Rebecca Callahan

I am investigating outcome prediction in stroke. Specifically, I am exploring the efficacy of resting-state electroencephalography (EEG) in stroke prognosis across a range of cognitive, functional and psychological domains that are commonly affected by stroke and often associated with poor outcomes in stroke survivors. I will be comparing this data with accuracy of clinician prognosis to create a model that best predicts these outcomes up to 12 months post-stroke.
Supervisors: Dr Tobias Loetscher and Dr Hannah Keage

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Dilushi Chandrakumar

My research centres around the association between spatial attention and fatigue in the healthy brain. Specifically, I will be investigating the neural mechanisms that lead to a shift in spatial attention as a result of mental fatigue and under which conditions this shift is evident, through employing prolonged cognitive tasks and conducting sleep restriction studies. I will also use electroencephalography (EEG) to measure alpha band activity as an index of mental fatigue and eye tracking devices to measure the direction of eye movement.
Supervisors: Dr Tobias Loetscher, Dr Siobhan Banks and Dr Hannah Keage

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Daniel Feuerriegel

I am interested in how our visual systems are influenced by what we have recently seen, and what we expect to see in the future. My research focuses on how repeated exposure to the same face or object can alter the response properties of neurons that encode these stimuli (known as stimulus-specific adaptation or repetition suppression). I am also investigating the automatic predictions that we make about our visual environment and how these predictions are expressed in electrophysiological recordings. I use a variety of techniques including event-related potentials, fast periodic visual stimulation and multivariate pattern classification.
Supervisors: Dr Hannah Keage and Dr Owen Churches (Flinders University) 

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Louise Lavrencic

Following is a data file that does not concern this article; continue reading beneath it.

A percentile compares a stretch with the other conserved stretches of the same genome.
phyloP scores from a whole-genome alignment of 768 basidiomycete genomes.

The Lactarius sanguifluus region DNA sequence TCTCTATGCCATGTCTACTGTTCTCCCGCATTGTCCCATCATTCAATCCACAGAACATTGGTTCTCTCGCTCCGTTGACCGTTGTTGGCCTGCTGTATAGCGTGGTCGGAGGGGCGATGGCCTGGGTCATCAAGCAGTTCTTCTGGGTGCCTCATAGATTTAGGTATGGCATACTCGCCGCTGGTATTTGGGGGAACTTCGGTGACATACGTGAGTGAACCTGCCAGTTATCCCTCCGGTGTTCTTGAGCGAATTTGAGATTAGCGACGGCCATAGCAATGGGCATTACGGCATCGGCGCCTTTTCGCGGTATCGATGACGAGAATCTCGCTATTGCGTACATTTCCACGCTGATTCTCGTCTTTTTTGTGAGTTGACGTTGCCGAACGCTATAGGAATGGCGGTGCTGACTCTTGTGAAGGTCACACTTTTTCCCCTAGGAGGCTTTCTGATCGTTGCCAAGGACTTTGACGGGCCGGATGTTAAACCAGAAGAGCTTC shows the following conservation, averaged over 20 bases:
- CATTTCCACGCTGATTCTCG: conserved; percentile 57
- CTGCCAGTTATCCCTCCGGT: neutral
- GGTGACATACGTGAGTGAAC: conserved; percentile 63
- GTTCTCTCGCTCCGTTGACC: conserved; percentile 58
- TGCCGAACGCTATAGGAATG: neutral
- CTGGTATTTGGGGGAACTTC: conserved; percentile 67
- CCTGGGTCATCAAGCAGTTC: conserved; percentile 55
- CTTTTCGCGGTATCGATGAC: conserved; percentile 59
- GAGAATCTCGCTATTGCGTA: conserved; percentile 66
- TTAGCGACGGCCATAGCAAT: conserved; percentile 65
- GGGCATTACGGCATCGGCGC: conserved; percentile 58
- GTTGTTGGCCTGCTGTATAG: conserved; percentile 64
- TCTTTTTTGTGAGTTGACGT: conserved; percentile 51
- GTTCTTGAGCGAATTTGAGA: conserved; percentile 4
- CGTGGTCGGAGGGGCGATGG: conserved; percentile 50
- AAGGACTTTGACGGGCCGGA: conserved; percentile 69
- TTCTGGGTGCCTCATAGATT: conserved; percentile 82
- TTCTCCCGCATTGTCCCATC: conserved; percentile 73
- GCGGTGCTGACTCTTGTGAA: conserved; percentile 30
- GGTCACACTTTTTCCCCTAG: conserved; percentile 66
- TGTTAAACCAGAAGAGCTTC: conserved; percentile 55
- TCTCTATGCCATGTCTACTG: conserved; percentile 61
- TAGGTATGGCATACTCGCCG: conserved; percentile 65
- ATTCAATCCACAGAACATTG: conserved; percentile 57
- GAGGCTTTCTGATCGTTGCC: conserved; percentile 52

I have a broad interest in cognitive ageing and factors that help people maintain their cognitive functioning in later life. In particular, I am investigating cognitive reserve in older people, and how this operates in the brain. I use various brain imaging techniques, including electroencephalography (EEG) and Magnetic Resonance Imaging (MRI). 
Supervisors: Dr Hannah Keage and Dr Owen Churches (Flinders University)

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Danielle Greaves

I have a broad interest in how we change both cognitively and physiologically throughout ageing. My research investigates how we could decrease future dementia risk in older adults undergoing elective cardiovascular surgery. Specifically I will be using cognitive training regimes to attempt to minimise the cognitive deficits caused by post-operative delirium (occurring in up to 50% of patients), as delirium greatly increases future dementia risk. 
Supervisors: Dr Hannah Keage and Dr Ashleigh Smith

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Erica Tilley

Over 12,000 patients undergo cardiovascular surgery in Australia every year, with older patients increasingly undergoing these procedures. There is limited current evidence suggesting that these patients are more vulnerable to cognitive decline. My research investigates the short and long-term cognitive effects of cardiovascular surgeries in the older population, and what biomarkers (olfaction, gait speed, rate of eye-blinking and electroencephalogram/EEG power spectrum) predict response.
Supervisors: Dr Hannah Keage and Dr Tobias Loetscher

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Alexandra Wade

I am interested in the link between nutrition and successful cognitive ageing. My research focuses on the Mediterranean diet, and its potential to improve cardiovascular health, protect cognitive function and reduce risk of dementia. To assess changes in cardiometabolic and cognitive function following adherence to a Mediterranean diet I will be conducting three randomised clinical dietary intervention trials at the Sansom Institute for Health Research, collaborating with CAIN and the UniSA Alliance for Research in Exercise, Nutrition and Activity (ARENA).
Supervisors: Dr Karen Murphy and Dr Hannah Keage.

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